Embodiment of FIG. 4: A unilateral sensor element in which the carrier 46, of zirconium dioxide, functions simultaneously as the carrier and the solid electrolyte body. Cathode 2 and anode 3 are located at the same side of the electrolyte 46 and are separated from each other by a gas-tight separating wall 42. The separating wall 42, preferably, forms a portion of, and is integral with, the gas-tight cover 14 which, together with the support elements 5, defines the space 6.
In operation, oxygen molecules migrate through the hole 31 in the electrolyte 16 and disperse in the spaces 6 to reach the cathode 2. The oxygen molecules are reduced at the three-phase boundary gas/cathode 2/electrolyte 46 and, in the form of oxygen ions, reach the anode 3 through the solid electrolyte body 46, to be re-oxidized to molecular oxygen thereat, for escape through the porous protective layer 10.
The advantage of the system in accordance with FIG. 4 is this: Mixing of oxygen which passes through the hole 1 to the cathode 2 with escaping oxygen is prevented, since introduction of the oxygen to the cell occurs at one lateral side thereof, whereas emission of oxygen from the cell occurs at the other side. A similar effect can be obtained in accordance with the arrangement of FIG. 3 if care is taken to separate oxygen being admitted and released by mechanical means, as illustrated specifically in FIGS. 5 and 6.
Embodiment of FIG. 5: This arrangement is suitable for use with the embodiment of FIG. 3. Support elements 5', similar to those of FIG. 2, are formed on the anode 3. A gas-tight cover 14' is placed over the support elements 5', leaving open sufficient space for the hole 31 to pass therethrough. Oxygen emitted from the anode 3 can escape through a lateral duct 11.
The arrangement according to FIG. 6 also can be used with the embodiment of FIG. 3 by arranging the gas-tight cover in such a manner that the oxygen being conducted to the cathode 2 is separately guided. The gas-tight cover 14' is formed with an elongated duct 11' which extends at the upper edge of the electrolyte 16 over to the hole 31. The anode is removed at the region where the cover plate 14' or the portion 14' and the duct 11' are located.
Common to all the embodiments is the formation of support elements 5, 5' which, preferably, have approximately rectangular block shape or, at least, approximately square or round cross section of a height of between 0.01 to 0.05 mm. The spaces can also be formed by interrupted ridges built up or formed on the respective electrode, the width of the spaces 6 being between about 0.2 to 0.5 mm. The hole 1, 31 leading to the spaces 6 has a diameter which is small with respect to its length; a typical diameter is between 0.01 to 0.06 mm, whereas the length of the hole, that is, the thickness of the materials through which it extends, is more than 1 mm. The supports 5, 5' can be arranged in any suitable manner, but preferably are placed in form of a grid pattern, and approximately 0.4 mm square.
Various changes and modifications may be made, and features described in connection with any one of the embodiments may be used with any of the others, within the scope of the inventive concept.
The spaces 6 can be formed in various ways; two methods to make such small spaces, bounded by metallic layers which form electrodes, are described and claimed in U.S. application Ser. No. 145,738, filed May 1, 1980, "Flat Electrochemical Sensor and Method of its Manufacture" assigned to the assignee of the present application, and having common co-inventors Maurer, Muller, Linder and Stecher, together with others,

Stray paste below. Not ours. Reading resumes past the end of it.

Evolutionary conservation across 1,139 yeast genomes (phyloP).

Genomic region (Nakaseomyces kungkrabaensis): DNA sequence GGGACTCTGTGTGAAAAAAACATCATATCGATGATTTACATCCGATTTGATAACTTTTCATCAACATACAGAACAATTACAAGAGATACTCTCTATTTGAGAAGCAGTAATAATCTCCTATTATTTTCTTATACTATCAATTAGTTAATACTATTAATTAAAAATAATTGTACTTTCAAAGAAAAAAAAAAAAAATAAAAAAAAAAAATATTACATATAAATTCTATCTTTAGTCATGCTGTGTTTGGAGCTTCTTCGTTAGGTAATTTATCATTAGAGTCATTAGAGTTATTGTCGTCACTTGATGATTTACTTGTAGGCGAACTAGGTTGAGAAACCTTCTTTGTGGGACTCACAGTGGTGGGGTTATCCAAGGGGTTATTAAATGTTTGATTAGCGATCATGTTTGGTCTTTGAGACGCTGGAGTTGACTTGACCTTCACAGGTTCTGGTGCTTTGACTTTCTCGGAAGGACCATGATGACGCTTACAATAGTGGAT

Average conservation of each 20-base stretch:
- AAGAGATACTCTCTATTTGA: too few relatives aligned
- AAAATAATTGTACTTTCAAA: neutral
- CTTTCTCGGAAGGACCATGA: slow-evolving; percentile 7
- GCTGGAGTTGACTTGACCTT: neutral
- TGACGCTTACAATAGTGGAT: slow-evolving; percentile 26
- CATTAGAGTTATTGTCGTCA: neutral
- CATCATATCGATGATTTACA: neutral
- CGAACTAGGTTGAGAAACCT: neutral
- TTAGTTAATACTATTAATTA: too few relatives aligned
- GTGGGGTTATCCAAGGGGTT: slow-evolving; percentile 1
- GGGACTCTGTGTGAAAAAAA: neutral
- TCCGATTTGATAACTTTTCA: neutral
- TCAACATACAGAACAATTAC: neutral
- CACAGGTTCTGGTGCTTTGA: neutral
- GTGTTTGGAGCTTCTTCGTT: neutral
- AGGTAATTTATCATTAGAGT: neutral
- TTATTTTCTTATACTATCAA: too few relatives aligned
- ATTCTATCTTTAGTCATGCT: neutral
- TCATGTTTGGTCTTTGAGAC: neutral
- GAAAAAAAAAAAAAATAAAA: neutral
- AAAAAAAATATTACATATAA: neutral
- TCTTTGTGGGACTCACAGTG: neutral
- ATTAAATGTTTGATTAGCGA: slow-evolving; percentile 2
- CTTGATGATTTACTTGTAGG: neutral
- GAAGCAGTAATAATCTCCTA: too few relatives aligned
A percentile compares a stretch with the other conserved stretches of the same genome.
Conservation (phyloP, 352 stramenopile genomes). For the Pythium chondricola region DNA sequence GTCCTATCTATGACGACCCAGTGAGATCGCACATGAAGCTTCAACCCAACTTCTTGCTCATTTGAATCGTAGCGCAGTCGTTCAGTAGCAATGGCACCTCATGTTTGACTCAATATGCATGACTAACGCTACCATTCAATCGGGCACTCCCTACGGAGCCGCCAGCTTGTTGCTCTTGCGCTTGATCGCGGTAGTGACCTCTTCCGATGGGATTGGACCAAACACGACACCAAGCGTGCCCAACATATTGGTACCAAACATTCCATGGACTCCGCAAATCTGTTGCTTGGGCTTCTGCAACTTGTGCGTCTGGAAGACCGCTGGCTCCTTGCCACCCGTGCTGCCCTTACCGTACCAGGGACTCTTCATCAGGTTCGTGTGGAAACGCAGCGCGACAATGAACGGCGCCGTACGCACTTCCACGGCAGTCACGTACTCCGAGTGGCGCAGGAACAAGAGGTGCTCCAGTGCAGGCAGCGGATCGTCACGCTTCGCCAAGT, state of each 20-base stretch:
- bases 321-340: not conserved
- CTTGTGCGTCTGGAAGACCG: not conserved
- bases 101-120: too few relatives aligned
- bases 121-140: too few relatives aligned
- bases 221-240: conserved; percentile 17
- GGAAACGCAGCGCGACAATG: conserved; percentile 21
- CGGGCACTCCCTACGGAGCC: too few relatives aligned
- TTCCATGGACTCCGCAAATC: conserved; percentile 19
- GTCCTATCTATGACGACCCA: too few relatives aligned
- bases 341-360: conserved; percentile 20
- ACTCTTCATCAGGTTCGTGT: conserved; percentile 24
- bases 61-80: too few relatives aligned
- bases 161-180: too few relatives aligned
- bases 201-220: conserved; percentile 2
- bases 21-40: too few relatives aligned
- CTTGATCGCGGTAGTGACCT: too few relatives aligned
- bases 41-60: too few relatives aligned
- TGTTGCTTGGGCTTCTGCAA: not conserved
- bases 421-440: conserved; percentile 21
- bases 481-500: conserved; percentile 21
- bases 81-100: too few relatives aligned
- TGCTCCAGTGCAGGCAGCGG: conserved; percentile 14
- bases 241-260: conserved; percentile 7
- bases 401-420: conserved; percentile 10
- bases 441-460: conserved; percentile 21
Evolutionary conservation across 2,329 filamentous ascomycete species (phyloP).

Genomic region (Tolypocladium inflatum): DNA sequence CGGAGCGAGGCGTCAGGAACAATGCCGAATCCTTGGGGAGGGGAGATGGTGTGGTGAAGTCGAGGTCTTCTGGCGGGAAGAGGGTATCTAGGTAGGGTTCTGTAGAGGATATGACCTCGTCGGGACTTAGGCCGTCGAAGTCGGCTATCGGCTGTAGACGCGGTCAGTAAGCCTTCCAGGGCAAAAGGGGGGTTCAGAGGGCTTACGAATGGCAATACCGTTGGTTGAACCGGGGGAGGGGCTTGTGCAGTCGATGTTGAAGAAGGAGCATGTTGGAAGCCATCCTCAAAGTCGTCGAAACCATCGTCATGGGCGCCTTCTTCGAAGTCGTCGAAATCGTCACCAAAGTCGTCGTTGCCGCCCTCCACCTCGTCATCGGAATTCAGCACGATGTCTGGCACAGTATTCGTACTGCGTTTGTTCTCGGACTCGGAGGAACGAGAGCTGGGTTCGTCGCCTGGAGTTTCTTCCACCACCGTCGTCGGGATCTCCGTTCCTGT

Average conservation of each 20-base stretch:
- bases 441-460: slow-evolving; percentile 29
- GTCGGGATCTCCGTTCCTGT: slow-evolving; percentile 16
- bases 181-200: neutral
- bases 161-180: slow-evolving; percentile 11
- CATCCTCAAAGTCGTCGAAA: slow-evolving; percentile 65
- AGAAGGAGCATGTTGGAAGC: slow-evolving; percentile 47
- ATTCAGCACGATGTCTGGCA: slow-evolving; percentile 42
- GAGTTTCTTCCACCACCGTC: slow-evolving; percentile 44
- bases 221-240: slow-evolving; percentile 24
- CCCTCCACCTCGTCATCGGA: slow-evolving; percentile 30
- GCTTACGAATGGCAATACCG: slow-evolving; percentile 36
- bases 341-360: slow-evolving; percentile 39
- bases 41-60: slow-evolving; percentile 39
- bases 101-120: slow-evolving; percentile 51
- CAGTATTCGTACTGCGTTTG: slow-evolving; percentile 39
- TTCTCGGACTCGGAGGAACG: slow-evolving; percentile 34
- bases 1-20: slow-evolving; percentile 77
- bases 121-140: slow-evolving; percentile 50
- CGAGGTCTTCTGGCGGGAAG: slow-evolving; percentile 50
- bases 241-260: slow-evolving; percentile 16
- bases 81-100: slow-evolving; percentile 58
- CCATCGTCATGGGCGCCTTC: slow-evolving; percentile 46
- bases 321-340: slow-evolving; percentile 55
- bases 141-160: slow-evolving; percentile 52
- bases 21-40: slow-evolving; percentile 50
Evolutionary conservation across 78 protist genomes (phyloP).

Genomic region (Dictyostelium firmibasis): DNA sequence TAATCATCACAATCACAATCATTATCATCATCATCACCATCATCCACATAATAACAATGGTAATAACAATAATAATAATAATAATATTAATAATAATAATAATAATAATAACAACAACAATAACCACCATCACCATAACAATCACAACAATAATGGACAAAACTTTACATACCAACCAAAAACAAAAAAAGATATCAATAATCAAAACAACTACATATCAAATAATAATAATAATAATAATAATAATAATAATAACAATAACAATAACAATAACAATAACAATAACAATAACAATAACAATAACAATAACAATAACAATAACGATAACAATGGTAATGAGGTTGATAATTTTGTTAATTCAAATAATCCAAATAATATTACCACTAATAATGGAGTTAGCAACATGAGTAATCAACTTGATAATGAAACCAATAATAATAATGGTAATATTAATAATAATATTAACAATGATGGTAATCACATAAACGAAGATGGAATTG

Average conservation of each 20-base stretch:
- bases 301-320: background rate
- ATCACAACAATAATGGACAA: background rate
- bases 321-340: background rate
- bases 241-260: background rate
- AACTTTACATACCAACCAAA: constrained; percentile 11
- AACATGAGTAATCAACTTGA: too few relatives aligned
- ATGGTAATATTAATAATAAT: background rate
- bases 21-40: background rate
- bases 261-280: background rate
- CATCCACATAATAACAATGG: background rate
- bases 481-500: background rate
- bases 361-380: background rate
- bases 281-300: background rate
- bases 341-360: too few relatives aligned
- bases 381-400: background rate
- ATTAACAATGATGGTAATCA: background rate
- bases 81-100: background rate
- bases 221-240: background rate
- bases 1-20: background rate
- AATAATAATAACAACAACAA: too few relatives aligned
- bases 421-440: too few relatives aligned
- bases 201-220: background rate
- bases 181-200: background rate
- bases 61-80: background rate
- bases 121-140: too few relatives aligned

|Cited Patent||Filing date||Publication date||Applicant||Title|
|GB1523550A *||Title not available|
|Citing Patent||Filing date||Publication date||Applicant||Title|
|US4574042 *||Feb 3, 1984||Mar 4, 1986||Fuji Electric Corporate Research & Development Co., Ltd.||Gas analyzing apparatus|
|US4579643 *||Nov 13, 1984||Apr 1, 1986||Ngk Insulators, Ltd.||Electrochemical device|
|US4595485 *||Sep 13, 1985||Jun 17, 1986||Kabushiki Kaisha Toyota Chuo Kenkyusho||Limiting electric current type oxygen sensor|
|US4647364 *||Oct 3, 1985||Mar 3, 1987||Ngk Insulators, Ltd.||Electrochemical device|
|US4670128 *||Oct 3, 1985||Jun 2, 1987||Ngk Insulators, Ltd.||Electrochemical device|
|US4718999 *||Aug 9, 1985||Jan 12, 1988||Hitachi, Ltd.||Air-fuel ratio detector|
|US4741817 *||Mar 28, 1985||May 3, 1988||Socapex||Electrochemical sensor for the concentration of aspects in a fluid mixture and system for regulating the richness of an air-fuel mixture utilizing such a sensor|
|US4776943 *||Feb 24, 1987||Oct 11, 1988||Nissan Motor Co., Ltd.||Device for detecting air-fuel ratio of mixture over wide range from below to above stoichiometric ratio|
|US4842713 *||Nov 3, 1987||Jun 27, 1989||Robert Bosch Gmbh||Polarographic oxygen sensor, particularly for combustion exhaust gases|
|US4900425 *||Apr 5, 1984||Feb 13, 1990||Hitachi, Ltd.||Oxygen sensor|
|US5366611 *||Jul 30, 1992||Nov 22, 1994||British Gas Plc||Oxygen sensor|
|US5435901 *||Sep 15, 1993||Jul 25, 1995||Robert Bosch Gmbh||Electrochemical measuring sensor|
|US5486279 *||Apr 14, 1994||Jan 23, 1996||Robert Bosch Gmbh||Electrochemical measuring probe|
|US5667652 *||Jun 15, 1995||Sep 16, 1997||Gas Research Institute||Multi-functional sensor for combustion systems|
|US6051123 *||Feb 28, 1997||Apr 18, 2000||Gas Research Institute||Multi-functional and NOx sensor for combustion systems|
|US6732565 *||May 27, 1998||May 11, 2004||Robert Bosch Gmbh||Sensor element for limit current probes for determining the λ value of gas mixtures and method for its calibration|
|US7771576 *||Jul 17, 2007||Aug 10, 2010||Ngk Spark Plug Co., Ltd.||Gas sensor and method for manufacturing gas sensor|
|DE3728289C1 *||Aug 25, 1987||Aug 4, 1988||Bosch Gmbh Robert||Nach dem polarographischen Messprinzip arbeitende Grenzstromsonde|
|WO1995014226A1 *||Nov 19, 1993||May 26, 1995||Ceramatec, Inc.||Multi-functional sensor for combustion systems|
|U.S. Classification||204/429, 204/425|
|International Classification||G01N27/407, G01N27/48, G01N33/00, G01N27/416, G01N27/413, G01N27/41|
|Cooperative Classification||G01N27/48, G01N27/4072, G01N27/4075, G01N33/0011|
|European Classification||G01N27/407B1, G01N27/48, G01N33/00D2A, G01N27/407D|